Author(s): Lockman PR, Mumper RJ, Khan MA, Allen DD
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Abstract Nanoparticles (NP) are solid colloidal particles ranging in size from 1 to 1000 nm that are utilized as drug delivery agents. The use of NPs to deliver drugs to the brain across the blood-brain barrier (BBB) may provide a significant advantage to current strategies. The primary advantage of NP carrier technology is that NPs mask the blood-brain barrier limiting characteristics of the therapeutic drug molecule. Furthermore, this system may slow drug release in the brain, decreasing peripheral toxicity. This review evaluates previous strategies of brain drug delivery, discusses NP transport across the BBB, and describes primary methods of NP preparation and characterization. Further, influencing manufacturing factors (type of polymers and surfactants, NP size, and the drug molecule) are detailed in relation to movement of the drug delivery agent across the BBB. Currently, reports evaluating NPs for brain delivery have studied anesthetic and chemotherapeutic agents. These studies are reviewed for efficacy and mechanisms of transport. Physiological factors such as phagocytic activity of the reticuloendothelial system and protein opsonization may limit the amount of brain delivered drug and methods to avoid these issues are also discussed. NP technology appears to have significant promise in delivering therapeutic molecules across the BBB.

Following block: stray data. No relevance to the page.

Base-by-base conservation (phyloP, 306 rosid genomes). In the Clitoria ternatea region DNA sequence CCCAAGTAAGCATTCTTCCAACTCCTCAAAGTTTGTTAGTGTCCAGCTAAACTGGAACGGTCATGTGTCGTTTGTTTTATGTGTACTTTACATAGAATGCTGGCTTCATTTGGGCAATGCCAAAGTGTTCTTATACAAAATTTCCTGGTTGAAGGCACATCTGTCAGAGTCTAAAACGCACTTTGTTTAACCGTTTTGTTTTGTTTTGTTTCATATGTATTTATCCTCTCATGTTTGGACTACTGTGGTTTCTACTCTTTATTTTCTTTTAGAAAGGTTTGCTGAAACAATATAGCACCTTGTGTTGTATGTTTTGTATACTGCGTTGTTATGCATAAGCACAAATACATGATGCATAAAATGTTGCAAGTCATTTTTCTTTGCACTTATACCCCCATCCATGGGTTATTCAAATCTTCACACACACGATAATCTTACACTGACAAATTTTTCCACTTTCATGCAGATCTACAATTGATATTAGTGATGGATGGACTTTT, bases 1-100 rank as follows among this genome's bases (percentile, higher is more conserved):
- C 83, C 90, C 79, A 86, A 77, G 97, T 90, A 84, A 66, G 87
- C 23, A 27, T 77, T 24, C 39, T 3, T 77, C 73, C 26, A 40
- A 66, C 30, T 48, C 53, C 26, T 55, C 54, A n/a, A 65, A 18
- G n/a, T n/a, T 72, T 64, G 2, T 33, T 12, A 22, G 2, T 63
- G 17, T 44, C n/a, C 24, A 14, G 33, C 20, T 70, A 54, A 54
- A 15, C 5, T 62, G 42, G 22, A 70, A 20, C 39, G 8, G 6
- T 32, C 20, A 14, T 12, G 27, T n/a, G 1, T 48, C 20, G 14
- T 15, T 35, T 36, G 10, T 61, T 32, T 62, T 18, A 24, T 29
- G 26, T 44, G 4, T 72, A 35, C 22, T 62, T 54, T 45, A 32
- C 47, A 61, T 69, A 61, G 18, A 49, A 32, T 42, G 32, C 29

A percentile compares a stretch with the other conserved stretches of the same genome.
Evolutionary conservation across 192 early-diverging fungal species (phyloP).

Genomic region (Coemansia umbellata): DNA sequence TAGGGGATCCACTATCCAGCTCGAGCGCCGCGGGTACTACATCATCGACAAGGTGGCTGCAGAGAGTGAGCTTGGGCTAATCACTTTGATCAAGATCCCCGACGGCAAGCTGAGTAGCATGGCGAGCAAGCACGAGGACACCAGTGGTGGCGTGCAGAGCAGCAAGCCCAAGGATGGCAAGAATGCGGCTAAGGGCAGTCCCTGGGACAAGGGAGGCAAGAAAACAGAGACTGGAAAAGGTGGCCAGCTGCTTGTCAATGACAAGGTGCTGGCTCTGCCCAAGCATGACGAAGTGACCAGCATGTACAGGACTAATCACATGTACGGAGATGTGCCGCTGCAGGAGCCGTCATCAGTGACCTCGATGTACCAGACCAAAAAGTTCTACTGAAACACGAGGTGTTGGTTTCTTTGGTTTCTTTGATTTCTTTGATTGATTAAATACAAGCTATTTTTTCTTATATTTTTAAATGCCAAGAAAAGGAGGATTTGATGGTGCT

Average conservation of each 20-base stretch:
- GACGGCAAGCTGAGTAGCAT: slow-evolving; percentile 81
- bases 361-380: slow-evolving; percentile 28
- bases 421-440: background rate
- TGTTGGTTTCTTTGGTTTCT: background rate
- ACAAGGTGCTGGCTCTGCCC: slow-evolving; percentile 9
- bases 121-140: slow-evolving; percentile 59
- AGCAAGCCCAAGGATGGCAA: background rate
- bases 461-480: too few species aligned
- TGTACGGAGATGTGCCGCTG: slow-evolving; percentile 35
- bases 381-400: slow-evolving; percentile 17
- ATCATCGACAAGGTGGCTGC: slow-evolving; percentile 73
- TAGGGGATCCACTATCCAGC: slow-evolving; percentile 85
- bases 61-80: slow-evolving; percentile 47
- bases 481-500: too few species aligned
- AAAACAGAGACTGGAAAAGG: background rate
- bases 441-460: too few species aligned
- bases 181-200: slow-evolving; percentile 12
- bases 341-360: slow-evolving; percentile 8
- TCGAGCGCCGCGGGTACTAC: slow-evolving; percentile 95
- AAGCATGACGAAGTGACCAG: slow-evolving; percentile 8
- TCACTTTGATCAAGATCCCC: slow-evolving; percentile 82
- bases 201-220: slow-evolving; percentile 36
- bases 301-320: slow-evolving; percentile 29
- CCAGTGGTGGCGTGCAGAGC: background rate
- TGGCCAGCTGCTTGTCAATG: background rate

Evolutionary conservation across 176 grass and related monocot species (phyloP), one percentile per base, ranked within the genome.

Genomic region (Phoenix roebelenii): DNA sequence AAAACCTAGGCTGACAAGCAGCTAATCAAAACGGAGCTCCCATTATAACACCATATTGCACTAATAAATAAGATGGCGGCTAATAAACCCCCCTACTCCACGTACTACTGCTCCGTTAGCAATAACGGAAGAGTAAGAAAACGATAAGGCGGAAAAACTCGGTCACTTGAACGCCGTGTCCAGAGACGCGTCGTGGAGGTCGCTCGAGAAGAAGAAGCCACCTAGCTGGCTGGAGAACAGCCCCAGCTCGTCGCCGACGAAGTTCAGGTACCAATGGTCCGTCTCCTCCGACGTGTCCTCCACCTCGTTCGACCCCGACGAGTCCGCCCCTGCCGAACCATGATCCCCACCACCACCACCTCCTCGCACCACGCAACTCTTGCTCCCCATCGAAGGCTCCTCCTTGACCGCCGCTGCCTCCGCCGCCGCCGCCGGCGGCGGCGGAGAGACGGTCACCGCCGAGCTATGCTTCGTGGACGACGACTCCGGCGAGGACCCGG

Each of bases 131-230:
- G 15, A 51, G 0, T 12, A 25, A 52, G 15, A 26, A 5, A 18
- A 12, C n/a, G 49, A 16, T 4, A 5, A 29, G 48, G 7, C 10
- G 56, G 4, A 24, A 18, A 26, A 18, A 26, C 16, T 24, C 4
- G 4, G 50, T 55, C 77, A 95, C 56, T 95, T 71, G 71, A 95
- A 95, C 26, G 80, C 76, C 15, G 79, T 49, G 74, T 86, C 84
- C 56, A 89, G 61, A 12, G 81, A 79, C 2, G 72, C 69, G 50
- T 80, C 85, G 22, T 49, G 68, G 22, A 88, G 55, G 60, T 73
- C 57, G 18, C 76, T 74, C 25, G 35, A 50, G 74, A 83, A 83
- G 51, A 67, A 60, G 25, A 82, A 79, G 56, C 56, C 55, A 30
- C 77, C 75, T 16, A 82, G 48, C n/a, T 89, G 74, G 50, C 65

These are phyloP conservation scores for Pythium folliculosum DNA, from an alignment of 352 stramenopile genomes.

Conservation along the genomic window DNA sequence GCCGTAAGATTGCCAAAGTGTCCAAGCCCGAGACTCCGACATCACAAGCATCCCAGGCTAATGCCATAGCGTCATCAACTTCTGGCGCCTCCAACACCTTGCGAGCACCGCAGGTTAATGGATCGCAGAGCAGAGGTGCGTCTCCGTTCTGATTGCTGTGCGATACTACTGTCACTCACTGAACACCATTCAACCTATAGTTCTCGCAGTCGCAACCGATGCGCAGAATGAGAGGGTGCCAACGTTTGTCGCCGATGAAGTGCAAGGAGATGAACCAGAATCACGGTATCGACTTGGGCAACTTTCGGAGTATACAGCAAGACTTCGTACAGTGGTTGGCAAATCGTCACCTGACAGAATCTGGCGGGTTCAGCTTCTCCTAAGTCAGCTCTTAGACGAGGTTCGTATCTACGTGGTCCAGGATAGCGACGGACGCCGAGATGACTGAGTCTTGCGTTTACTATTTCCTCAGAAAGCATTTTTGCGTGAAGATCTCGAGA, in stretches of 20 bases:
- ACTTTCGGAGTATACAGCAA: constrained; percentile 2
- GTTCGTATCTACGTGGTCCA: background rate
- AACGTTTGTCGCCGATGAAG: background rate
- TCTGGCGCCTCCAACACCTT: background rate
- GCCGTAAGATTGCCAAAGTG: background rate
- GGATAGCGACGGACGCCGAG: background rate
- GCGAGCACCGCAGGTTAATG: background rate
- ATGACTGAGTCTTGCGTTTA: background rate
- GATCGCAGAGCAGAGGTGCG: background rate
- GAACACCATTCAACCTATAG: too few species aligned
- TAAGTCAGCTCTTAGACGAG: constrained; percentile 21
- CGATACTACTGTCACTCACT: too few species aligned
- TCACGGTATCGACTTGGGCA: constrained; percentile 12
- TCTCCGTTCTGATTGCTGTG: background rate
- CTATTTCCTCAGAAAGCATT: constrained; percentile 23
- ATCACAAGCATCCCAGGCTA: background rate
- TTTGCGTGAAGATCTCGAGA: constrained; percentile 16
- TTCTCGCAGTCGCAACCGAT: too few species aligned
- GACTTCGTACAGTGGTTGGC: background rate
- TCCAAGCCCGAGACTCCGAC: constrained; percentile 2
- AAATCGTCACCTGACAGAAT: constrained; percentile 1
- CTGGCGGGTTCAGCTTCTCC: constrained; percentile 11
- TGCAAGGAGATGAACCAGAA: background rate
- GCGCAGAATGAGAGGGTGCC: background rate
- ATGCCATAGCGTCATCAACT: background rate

This article was published in Drug Dev Ind Pharm
and referenced in Medicinal Chemistry